The screens, which greet viewers at the entrance to the show, are an astounding introduction to Sōtatsu’s work: their surfaces appear to undulate in all directions due to the watery whirls and curves of the mountains, with the paint catching light to shimmer as one moves past the panels. More than simply an accoutrement for the monastery for which it was created, “Waves at Matsushima” was an aesthetic object that was displayed on certain public occasions.

Sōtatsu’s devotion to embellishing the functional is even more remarkable in other screens to which he added objects. One pair features 36 staggered poetry cards, floating in a golden scene that elegantly integrates views of a room and its surrounding nature; the texts touch upon themes of love, travel, and the seasons. Another pair consists of eight-panel screens onto which he mounted a total of 48 hand-painted fans, featuring scenes from traditional narratives such as Tales of Ise and the Tale of Genji. Painstakingly painted after Sotatsu had pasted them on the gold foil–flecked screen, the fans’ multifold surfaces presented an especially unique challenge for executing his design. Sōtatsu also produced individual handheld fans embellished with text that allowed people to carry quotations and images of then-popular stories with them — portable bits of Japanese culture.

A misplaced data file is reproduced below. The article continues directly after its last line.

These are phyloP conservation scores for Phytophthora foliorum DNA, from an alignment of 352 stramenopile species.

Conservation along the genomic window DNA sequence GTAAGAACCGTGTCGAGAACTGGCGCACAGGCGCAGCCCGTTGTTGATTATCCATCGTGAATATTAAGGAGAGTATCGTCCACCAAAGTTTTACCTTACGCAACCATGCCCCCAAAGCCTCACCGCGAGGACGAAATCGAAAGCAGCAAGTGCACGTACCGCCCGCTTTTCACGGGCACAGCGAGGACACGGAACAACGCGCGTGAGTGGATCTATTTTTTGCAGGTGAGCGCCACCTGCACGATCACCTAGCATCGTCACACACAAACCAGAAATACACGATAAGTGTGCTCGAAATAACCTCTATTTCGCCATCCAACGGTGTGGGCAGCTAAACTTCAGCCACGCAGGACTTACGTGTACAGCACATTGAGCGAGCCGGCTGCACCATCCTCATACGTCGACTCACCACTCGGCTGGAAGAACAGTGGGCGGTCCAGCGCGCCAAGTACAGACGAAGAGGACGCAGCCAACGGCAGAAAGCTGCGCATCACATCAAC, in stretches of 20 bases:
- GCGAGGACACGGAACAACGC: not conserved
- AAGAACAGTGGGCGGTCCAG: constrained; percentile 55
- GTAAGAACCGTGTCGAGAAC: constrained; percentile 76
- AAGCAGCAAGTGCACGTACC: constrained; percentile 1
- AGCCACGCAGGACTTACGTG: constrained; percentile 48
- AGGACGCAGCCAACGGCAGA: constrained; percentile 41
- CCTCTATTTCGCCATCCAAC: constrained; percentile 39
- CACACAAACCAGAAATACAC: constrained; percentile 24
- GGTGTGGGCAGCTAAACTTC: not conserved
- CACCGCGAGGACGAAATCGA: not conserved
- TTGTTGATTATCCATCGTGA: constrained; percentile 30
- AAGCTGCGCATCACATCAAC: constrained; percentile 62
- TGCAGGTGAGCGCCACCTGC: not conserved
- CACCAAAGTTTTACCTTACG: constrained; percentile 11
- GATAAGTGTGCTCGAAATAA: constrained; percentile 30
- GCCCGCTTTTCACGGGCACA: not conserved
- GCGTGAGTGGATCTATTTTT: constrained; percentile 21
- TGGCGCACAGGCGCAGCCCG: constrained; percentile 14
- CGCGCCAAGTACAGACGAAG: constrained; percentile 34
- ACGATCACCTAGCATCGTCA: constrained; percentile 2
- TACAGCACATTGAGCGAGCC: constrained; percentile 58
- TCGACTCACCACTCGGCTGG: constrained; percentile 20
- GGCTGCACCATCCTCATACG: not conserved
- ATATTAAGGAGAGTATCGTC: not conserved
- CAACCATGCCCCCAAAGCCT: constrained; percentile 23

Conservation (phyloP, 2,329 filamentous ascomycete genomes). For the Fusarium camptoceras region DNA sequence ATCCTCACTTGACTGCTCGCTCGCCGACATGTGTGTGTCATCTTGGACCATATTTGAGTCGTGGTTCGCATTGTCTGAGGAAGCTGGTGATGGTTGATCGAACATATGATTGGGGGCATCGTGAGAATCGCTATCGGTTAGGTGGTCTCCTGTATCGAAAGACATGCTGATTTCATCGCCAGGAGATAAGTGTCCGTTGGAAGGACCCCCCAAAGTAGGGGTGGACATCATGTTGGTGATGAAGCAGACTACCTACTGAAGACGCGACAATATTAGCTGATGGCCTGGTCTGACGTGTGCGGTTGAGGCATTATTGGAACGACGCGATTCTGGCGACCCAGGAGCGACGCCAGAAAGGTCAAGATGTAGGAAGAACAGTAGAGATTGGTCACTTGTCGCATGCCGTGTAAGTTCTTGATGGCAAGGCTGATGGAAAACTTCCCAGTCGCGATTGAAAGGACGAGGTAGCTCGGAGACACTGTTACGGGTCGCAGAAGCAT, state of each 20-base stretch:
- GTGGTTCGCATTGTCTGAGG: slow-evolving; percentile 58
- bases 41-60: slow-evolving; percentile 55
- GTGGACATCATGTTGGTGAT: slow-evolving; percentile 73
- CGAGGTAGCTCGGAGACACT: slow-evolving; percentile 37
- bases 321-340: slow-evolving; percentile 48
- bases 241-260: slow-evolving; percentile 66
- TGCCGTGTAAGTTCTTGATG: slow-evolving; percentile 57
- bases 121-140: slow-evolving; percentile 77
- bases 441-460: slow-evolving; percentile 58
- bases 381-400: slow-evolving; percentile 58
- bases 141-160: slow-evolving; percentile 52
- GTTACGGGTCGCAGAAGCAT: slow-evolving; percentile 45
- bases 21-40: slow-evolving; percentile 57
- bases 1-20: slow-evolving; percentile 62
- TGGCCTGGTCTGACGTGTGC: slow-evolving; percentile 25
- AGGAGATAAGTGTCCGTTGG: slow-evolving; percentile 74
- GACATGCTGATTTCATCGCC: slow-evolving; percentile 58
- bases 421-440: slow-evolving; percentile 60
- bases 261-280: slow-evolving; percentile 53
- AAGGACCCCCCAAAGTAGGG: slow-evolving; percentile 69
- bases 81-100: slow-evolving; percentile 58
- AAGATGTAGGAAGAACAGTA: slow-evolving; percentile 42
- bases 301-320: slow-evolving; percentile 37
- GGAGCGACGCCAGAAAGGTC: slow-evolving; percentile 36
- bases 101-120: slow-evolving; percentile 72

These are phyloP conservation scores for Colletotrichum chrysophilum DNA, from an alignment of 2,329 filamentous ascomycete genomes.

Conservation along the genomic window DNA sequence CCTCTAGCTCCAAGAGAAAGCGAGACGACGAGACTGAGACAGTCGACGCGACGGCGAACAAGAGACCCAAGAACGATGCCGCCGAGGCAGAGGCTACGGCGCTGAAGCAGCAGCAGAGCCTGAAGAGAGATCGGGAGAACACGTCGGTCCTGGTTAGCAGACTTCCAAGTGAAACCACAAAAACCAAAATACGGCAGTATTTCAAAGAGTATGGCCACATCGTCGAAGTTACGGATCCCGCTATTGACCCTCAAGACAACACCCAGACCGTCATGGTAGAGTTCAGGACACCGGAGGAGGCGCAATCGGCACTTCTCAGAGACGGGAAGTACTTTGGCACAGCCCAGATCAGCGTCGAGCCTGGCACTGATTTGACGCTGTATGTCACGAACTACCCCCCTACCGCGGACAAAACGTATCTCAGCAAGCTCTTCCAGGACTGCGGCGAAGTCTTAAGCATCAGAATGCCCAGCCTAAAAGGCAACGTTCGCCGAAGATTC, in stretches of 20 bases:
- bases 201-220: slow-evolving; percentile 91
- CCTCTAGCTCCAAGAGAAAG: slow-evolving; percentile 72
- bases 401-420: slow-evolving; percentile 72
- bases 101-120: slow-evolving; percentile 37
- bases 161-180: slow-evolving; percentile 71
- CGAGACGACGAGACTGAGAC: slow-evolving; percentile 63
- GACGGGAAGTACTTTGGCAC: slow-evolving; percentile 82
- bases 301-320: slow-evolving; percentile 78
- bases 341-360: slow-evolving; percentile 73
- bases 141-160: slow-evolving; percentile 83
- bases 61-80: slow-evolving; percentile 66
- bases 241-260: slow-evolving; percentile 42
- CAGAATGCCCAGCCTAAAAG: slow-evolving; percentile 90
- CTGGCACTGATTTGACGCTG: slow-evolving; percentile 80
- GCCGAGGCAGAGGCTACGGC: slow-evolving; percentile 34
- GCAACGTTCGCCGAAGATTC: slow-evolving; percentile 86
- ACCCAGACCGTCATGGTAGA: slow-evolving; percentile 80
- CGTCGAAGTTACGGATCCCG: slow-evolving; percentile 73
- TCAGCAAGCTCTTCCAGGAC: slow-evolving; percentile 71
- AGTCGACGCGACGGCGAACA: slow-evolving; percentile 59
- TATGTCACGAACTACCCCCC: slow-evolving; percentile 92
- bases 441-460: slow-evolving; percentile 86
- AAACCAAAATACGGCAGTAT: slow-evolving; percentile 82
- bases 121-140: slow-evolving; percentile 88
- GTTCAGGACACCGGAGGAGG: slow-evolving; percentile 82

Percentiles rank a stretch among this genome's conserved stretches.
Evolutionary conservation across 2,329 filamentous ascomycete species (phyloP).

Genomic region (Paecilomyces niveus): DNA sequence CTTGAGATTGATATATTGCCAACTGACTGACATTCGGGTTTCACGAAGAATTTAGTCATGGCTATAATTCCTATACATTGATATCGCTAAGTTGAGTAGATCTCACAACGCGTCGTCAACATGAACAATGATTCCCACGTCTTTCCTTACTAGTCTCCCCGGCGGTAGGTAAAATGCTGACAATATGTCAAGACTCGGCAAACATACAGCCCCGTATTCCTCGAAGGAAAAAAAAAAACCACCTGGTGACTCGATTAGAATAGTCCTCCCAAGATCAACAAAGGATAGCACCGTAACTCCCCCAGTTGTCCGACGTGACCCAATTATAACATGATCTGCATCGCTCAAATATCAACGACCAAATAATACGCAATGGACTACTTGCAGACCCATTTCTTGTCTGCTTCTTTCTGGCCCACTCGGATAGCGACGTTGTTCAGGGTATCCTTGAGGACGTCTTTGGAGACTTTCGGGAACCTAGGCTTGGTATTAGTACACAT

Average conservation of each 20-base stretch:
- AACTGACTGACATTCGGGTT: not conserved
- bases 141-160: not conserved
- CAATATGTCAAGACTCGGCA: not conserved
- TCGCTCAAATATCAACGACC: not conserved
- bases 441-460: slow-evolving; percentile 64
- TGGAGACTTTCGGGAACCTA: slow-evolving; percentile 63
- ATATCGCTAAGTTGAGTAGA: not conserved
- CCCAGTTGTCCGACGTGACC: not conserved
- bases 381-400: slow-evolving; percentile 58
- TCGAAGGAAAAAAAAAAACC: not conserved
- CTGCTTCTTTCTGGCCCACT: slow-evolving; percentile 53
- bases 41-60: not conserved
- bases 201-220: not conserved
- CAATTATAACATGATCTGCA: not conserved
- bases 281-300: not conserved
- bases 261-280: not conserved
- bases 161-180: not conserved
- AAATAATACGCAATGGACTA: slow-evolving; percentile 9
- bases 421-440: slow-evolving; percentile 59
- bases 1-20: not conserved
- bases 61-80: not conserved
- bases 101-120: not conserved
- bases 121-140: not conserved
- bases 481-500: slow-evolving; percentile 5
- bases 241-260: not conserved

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Tawaraya Sōtatsu, left panel of “Painted Fans Mounted on a Screen” (early 1600s), Sannomaru Shōzōkan, Museum of the Imperial Collections, Tokyo (click to enlarge)
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Tawaraya Sōtatsu, right panel of “Painted Fans Mounted on a Screen” (early 1600s), Sannomaru Shōzōkan, Museum of the Imperial Collections, Tokyo (click to enlarge)

Many of the works in the exhibition are actually collaborations: Sōtatsu worked frequently with, among others, the calligrapher Honami Kōetsu to produce painted scrolls, screens, and poetry cards. Featuring literary tales and even popular songs of the time, the results are more than just illustrated texts; Sōtatsu’s gold-and-silver pigments invigorate Kōetsu’s fluid, black lines, while Kōetsu’s wavy characters fill spaces like wisps of smoke, dancing in the air to create a subtle rhythm.